It would be safe to say that smallmouth on the fly is a current addiction. Back for more last night, a shorter session at three hours (6pm-9pm), and quite different from Monday’s.
For starters, the water was up a wee bit (180 cfs and rising) and perhaps had a bit more color. While not Africa hot, the air was rain forest humid. I got soaked just walking from the truck to the river. And the overall action was off, in terms of general size and numbers. But yessiree Bob, it was still good.
How to tell it’s summertime by the river. We get these along the Farmington, too.
The surface action window was brief, about a half hour, and I didn’t even bother trying to fish with classic dry flies. I saw a few caddis and a handful of white flies (and the ever-present midges) — clearly the smallies were keyed on emerging bugs. I sat on a rock, enjoying my cigar, and as it got dark I went to work on some risers with a size 6 olive Zoo Cougar. That was fun, but for me the main event would be testing a prototype surface bug I’ve been working on, a floating/neutrally buoyant version of the Deep Threat, size 4. (More once I get it ironed out.) On it went, and….nothing. And more nothing. Finally, a respectable bass. Then another, a little bigger. I saw a splashy rise down the pool and parked the fly over it on my next cast.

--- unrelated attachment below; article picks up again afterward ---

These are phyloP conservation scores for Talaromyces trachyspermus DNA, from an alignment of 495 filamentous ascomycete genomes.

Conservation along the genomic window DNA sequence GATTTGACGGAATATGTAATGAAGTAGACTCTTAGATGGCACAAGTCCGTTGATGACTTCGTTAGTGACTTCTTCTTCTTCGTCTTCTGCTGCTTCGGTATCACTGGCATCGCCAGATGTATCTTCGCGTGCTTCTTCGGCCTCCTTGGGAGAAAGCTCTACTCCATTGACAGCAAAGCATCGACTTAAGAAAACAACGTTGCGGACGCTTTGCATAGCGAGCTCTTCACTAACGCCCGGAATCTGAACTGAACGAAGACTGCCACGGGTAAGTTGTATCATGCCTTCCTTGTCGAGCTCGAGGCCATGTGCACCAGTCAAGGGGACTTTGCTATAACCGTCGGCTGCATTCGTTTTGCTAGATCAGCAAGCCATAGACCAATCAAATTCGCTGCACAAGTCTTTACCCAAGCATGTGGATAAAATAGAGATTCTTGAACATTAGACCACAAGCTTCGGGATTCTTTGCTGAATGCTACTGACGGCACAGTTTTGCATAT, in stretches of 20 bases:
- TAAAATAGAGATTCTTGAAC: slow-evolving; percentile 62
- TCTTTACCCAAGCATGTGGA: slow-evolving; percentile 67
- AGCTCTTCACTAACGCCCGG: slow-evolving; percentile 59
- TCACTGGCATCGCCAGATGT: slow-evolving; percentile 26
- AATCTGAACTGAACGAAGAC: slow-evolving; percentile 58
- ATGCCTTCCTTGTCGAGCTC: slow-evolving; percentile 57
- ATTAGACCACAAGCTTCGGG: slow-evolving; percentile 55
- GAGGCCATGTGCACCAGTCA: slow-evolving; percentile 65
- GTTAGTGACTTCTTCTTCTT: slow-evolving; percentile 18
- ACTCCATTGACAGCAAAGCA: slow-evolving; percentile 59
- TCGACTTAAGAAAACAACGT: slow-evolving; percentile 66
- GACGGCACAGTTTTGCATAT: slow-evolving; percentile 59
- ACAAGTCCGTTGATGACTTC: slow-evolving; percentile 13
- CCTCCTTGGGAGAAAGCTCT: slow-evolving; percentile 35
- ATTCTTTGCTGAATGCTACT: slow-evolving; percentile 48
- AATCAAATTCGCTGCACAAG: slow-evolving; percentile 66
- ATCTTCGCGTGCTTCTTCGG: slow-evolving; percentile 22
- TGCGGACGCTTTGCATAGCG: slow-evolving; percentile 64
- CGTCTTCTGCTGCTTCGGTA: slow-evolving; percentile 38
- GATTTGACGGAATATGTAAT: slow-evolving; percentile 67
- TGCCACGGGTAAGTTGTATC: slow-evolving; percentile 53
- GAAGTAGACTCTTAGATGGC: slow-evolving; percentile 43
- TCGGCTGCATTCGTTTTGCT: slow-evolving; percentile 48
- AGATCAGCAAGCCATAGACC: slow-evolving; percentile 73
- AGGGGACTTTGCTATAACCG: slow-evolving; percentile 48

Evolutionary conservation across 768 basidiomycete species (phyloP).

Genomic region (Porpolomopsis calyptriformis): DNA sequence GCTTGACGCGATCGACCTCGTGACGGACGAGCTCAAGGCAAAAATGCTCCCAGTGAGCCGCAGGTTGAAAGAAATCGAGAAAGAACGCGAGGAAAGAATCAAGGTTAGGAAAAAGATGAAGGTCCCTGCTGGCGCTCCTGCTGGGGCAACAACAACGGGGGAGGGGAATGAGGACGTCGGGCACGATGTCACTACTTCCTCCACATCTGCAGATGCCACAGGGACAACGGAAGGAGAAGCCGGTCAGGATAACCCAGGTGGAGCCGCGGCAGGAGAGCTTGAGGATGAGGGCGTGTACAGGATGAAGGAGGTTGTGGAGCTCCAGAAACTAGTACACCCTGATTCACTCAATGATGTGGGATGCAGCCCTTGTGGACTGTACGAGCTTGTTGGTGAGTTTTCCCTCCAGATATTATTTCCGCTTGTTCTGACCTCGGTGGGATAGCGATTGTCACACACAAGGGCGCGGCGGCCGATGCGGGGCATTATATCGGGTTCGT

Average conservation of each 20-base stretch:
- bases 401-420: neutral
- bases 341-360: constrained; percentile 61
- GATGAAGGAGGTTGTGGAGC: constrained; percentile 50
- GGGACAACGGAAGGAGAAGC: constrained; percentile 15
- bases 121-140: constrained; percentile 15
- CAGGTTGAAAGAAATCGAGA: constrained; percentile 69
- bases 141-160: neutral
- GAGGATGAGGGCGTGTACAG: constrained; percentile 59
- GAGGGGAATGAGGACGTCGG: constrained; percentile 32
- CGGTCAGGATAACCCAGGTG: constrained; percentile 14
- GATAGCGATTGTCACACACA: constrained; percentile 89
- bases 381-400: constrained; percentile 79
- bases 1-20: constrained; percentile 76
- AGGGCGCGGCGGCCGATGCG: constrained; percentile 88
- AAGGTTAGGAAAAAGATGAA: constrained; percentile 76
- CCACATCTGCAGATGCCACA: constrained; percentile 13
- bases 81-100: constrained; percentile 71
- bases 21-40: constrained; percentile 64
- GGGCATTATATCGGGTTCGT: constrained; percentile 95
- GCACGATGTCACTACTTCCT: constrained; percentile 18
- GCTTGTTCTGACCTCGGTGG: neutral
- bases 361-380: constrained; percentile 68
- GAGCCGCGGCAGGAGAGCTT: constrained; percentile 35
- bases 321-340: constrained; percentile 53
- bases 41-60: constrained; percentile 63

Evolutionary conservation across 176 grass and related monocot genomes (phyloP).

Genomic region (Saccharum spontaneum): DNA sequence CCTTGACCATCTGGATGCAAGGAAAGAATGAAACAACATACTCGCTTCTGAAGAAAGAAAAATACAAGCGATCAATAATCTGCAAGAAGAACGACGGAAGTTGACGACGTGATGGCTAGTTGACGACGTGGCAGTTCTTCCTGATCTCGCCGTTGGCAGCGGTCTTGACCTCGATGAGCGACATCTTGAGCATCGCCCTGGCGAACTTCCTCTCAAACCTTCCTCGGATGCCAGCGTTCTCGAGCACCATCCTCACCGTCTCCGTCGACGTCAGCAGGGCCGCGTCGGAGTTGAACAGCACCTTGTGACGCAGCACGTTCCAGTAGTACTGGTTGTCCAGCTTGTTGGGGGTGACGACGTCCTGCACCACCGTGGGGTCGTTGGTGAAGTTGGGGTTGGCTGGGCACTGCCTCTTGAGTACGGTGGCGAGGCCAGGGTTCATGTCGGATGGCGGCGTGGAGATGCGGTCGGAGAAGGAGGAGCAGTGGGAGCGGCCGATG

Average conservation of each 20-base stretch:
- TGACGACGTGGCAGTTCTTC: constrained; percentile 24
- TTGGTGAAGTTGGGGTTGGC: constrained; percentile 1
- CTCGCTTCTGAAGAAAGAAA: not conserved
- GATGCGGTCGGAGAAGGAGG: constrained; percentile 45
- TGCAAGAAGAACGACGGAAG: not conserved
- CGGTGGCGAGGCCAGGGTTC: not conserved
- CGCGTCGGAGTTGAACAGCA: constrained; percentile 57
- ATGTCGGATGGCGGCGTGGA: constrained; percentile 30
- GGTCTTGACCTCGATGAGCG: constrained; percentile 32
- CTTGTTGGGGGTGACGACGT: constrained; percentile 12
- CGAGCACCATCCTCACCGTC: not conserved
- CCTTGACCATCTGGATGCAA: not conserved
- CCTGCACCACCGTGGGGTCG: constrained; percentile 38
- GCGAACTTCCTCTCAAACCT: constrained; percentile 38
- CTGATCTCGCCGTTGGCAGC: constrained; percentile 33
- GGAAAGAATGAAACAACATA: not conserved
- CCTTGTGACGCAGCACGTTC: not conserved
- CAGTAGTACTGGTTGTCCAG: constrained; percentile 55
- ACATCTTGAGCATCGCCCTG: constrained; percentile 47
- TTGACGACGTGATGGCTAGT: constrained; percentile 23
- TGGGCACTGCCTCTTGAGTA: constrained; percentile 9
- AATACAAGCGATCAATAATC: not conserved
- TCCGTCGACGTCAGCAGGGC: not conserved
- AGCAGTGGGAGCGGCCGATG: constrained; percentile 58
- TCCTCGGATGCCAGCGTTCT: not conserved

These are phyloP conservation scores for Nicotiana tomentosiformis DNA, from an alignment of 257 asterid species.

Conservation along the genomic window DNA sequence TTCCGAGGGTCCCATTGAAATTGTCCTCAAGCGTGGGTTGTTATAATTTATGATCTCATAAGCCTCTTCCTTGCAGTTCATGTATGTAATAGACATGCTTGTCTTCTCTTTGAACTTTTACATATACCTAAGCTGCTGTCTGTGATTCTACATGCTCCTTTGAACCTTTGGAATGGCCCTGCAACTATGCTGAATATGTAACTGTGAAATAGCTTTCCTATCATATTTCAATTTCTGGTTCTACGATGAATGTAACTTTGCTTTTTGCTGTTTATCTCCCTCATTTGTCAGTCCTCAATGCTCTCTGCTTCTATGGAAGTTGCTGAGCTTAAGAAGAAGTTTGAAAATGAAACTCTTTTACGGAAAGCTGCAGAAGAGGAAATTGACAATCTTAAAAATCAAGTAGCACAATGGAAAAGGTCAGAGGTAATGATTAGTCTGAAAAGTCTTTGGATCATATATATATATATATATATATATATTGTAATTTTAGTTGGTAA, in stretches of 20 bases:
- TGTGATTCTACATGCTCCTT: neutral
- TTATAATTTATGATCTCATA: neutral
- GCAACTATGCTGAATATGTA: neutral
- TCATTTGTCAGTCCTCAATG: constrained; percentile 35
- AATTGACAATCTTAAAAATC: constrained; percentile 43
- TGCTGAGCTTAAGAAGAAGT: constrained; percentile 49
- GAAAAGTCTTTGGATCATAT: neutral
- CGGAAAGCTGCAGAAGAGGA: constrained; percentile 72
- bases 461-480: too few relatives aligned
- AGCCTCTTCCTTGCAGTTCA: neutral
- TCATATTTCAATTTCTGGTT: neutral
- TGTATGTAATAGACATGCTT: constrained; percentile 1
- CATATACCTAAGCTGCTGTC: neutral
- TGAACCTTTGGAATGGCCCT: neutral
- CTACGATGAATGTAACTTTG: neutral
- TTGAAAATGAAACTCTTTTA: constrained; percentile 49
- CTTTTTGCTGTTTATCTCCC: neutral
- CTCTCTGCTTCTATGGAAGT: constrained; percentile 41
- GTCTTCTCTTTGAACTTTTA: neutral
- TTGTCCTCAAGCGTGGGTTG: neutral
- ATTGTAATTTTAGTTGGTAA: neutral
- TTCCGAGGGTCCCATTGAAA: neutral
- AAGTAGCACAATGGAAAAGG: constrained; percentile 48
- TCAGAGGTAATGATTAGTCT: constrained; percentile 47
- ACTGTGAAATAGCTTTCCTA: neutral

KA-BLAM!!! It was one of those takes where you knew you had a good fish on from the moment the transaction went down. As soon as I came tight to the bass he went airborne. I cackled out loud, which you can do with impunity when you’re alone on a river. Thrust and parry, thrust and parry, my forearm burning with fatigue. (This is surely why God created 0x leaders.) And there he was. A smallmouth you could measure in pounds instead of inches. (Yeah, I know, low pounds, but please let me have my moment of glory unmolested.)
I’ve now landed a mid-teens Housy smallmouth and a mid-teens Farmington wild brown, and I gotta tell you, with all due respect to Salmo trutta, that it’s not even a contest when it comes to battle skills.
So, the new fly works.
It’s probably not a wise decision to do an impromptu victory dance while you’re wading out of a river in the dark. But I couldn’t resist.